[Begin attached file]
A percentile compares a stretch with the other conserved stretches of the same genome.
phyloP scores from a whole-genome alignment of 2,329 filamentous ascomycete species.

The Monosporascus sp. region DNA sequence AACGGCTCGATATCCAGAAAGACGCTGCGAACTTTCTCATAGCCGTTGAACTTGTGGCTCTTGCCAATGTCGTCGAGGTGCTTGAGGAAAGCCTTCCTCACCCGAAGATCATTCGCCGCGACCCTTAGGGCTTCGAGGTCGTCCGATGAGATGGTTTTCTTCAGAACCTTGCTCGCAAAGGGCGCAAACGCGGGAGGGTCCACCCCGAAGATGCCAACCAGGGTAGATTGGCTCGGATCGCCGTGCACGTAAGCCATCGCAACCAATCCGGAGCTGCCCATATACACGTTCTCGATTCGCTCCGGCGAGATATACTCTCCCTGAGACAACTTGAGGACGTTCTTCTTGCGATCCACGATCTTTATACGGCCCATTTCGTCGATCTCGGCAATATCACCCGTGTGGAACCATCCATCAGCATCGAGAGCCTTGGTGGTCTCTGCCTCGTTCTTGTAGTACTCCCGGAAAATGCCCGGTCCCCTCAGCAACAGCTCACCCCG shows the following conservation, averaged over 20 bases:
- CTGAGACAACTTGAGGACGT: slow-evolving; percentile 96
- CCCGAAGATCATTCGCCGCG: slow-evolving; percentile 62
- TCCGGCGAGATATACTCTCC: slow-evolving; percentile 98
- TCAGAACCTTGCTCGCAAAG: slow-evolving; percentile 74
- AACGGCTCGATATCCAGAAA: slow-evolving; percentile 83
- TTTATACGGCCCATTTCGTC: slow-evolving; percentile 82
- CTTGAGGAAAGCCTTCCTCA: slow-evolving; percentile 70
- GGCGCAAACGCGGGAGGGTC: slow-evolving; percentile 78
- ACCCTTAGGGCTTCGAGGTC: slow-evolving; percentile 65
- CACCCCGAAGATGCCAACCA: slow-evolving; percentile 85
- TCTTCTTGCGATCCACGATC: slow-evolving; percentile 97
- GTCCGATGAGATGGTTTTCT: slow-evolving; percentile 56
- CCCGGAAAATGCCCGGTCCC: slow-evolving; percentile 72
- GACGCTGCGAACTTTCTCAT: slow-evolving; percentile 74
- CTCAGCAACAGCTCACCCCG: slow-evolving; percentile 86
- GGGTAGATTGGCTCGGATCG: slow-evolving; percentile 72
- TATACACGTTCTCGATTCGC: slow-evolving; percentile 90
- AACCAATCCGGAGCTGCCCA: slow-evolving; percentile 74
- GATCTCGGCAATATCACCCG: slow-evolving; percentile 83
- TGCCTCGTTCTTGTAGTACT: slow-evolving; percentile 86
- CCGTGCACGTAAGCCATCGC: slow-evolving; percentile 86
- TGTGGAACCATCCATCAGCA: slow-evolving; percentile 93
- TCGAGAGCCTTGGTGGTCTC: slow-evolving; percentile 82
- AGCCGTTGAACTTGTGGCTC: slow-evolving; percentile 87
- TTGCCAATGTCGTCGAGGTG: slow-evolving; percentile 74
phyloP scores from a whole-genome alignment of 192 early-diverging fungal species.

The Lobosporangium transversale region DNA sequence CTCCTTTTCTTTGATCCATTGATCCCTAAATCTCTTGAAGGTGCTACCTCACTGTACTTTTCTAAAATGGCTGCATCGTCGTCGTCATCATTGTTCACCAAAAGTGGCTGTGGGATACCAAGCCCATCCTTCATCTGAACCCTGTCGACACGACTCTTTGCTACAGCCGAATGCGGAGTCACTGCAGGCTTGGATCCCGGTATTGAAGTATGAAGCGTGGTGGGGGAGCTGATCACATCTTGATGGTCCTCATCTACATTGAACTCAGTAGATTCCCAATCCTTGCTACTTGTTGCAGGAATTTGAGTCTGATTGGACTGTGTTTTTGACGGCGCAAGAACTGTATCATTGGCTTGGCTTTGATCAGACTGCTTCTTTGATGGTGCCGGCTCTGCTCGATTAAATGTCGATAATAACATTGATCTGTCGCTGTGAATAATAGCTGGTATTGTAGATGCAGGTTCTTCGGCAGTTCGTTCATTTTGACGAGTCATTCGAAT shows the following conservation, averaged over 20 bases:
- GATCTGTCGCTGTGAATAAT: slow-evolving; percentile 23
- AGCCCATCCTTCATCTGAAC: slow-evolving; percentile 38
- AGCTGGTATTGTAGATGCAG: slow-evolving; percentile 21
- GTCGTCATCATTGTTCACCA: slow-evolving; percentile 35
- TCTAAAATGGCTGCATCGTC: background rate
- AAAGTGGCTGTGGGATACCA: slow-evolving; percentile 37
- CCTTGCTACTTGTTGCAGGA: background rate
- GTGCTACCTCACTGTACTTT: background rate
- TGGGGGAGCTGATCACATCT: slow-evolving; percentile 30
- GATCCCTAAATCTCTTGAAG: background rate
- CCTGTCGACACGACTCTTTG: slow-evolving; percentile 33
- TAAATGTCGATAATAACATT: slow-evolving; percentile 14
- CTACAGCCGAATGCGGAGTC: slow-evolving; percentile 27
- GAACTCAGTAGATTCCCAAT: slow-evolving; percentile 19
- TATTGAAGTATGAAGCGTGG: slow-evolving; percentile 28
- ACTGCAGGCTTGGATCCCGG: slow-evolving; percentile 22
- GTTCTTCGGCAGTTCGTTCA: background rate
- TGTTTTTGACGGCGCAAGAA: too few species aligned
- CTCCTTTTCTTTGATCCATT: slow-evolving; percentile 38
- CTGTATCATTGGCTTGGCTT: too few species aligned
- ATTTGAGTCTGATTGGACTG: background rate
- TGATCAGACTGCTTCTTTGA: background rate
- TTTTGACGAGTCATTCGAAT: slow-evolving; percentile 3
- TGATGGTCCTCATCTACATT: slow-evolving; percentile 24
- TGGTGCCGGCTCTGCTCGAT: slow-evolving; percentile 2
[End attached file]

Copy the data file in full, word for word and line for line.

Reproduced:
A percentile compares a stretch with the other conserved stretches of the same genome.
phyloP scores from a whole-genome alignment of 2,329 filamentous ascomycete species.

The Monosporascus sp. region DNA sequence AACGGCTCGATATCCAGAAAGACGCTGCGAACTTTCTCATAGCCGTTGAACTTGTGGCTCTTGCCAATGTCGTCGAGGTGCTTGAGGAAAGCCTTCCTCACCCGAAGATCATTCGCCGCGACCCTTAGGGCTTCGAGGTCGTCCGATGAGATGGTTTTCTTCAGAACCTTGCTCGCAAAGGGCGCAAACGCGGGAGGGTCCACCCCGAAGATGCCAACCAGGGTAGATTGGCTCGGATCGCCGTGCACGTAAGCCATCGCAACCAATCCGGAGCTGCCCATATACACGTTCTCGATTCGCTCCGGCGAGATATACTCTCCCTGAGACAACTTGAGGACGTTCTTCTTGCGATCCACGATCTTTATACGGCCCATTTCGTCGATCTCGGCAATATCACCCGTGTGGAACCATCCATCAGCATCGAGAGCCTTGGTGGTCTCTGCCTCGTTCTTGTAGTACTCCCGGAAAATGCCCGGTCCCCTCAGCAACAGCTCACCCCG shows the following conservation, averaged over 20 bases:
- CTGAGACAACTTGAGGACGT: slow-evolving; percentile 96
- CCCGAAGATCATTCGCCGCG: slow-evolving; percentile 62
- TCCGGCGAGATATACTCTCC: slow-evolving; percentile 98
- TCAGAACCTTGCTCGCAAAG: slow-evolving; percentile 74
- AACGGCTCGATATCCAGAAA: slow-evolving; percentile 83
- TTTATACGGCCCATTTCGTC: slow-evolving; percentile 82
- CTTGAGGAAAGCCTTCCTCA: slow-evolving; percentile 70
- GGCGCAAACGCGGGAGGGTC: slow-evolving; percentile 78
- ACCCTTAGGGCTTCGAGGTC: slow-evolving; percentile 65
- CACCCCGAAGATGCCAACCA: slow-evolving; percentile 85
- TCTTCTTGCGATCCACGATC: slow-evolving; percentile 97
- GTCCGATGAGATGGTTTTCT: slow-evolving; percentile 56
- CCCGGAAAATGCCCGGTCCC: slow-evolving; percentile 72
- GACGCTGCGAACTTTCTCAT: slow-evolving; percentile 74
- CTCAGCAACAGCTCACCCCG: slow-evolving; percentile 86
- GGGTAGATTGGCTCGGATCG: slow-evolving; percentile 72
- TATACACGTTCTCGATTCGC: slow-evolving; percentile 90
- AACCAATCCGGAGCTGCCCA: slow-evolving; percentile 74
- GATCTCGGCAATATCACCCG: slow-evolving; percentile 83
- TGCCTCGTTCTTGTAGTACT: slow-evolving; percentile 86
- CCGTGCACGTAAGCCATCGC: slow-evolving; percentile 86
- TGTGGAACCATCCATCAGCA: slow-evolving; percentile 93
- TCGAGAGCCTTGGTGGTCTC: slow-evolving; percentile 82
- AGCCGTTGAACTTGTGGCTC: slow-evolving; percentile 87
- TTGCCAATGTCGTCGAGGTG: slow-evolving; percentile 74
phyloP scores from a whole-genome alignment of 192 early-diverging fungal species.

The Lobosporangium transversale region DNA sequence CTCCTTTTCTTTGATCCATTGATCCCTAAATCTCTTGAAGGTGCTACCTCACTGTACTTTTCTAAAATGGCTGCATCGTCGTCGTCATCATTGTTCACCAAAAGTGGCTGTGGGATACCAAGCCCATCCTTCATCTGAACCCTGTCGACACGACTCTTTGCTACAGCCGAATGCGGAGTCACTGCAGGCTTGGATCCCGGTATTGAAGTATGAAGCGTGGTGGGGGAGCTGATCACATCTTGATGGTCCTCATCTACATTGAACTCAGTAGATTCCCAATCCTTGCTACTTGTTGCAGGAATTTGAGTCTGATTGGACTGTGTTTTTGACGGCGCAAGAACTGTATCATTGGCTTGGCTTTGATCAGACTGCTTCTTTGATGGTGCCGGCTCTGCTCGATTAAATGTCGATAATAACATTGATCTGTCGCTGTGAATAATAGCTGGTATTGTAGATGCAGGTTCTTCGGCAGTTCGTTCATTTTGACGAGTCATTCGAAT shows the following conservation, averaged over 20 bases:
- GATCTGTCGCTGTGAATAAT: slow-evolving; percentile 23
- AGCCCATCCTTCATCTGAAC: slow-evolving; percentile 38
- AGCTGGTATTGTAGATGCAG: slow-evolving; percentile 21
- GTCGTCATCATTGTTCACCA: slow-evolving; percentile 35
- TCTAAAATGGCTGCATCGTC: background rate
- AAAGTGGCTGTGGGATACCA: slow-evolving; percentile 37
- CCTTGCTACTTGTTGCAGGA: background rate
- GTGCTACCTCACTGTACTTT: background rate
- TGGGGGAGCTGATCACATCT: slow-evolving; percentile 30
- GATCCCTAAATCTCTTGAAG: background rate
- CCTGTCGACACGACTCTTTG: slow-evolving; percentile 33
- TAAATGTCGATAATAACATT: slow-evolving; percentile 14
- CTACAGCCGAATGCGGAGTC: slow-evolving; percentile 27
- GAACTCAGTAGATTCCCAAT: slow-evolving; percentile 19
- TATTGAAGTATGAAGCGTGG: slow-evolving; percentile 28
- ACTGCAGGCTTGGATCCCGG: slow-evolving; percentile 22
- GTTCTTCGGCAGTTCGTTCA: background rate
- TGTTTTTGACGGCGCAAGAA: too few species aligned
- CTCCTTTTCTTTGATCCATT: slow-evolving; percentile 38
- CTGTATCATTGGCTTGGCTT: too few species aligned
- ATTTGAGTCTGATTGGACTG: background rate
- TGATCAGACTGCTTCTTTGA: background rate
- TTTTGACGAGTCATTCGAAT: slow-evolving; percentile 3
- TGATGGTCCTCATCTACATT: slow-evolving; percentile 24
- TGGTGCCGGCTCTGCTCGAT: slow-evolving; percentile 2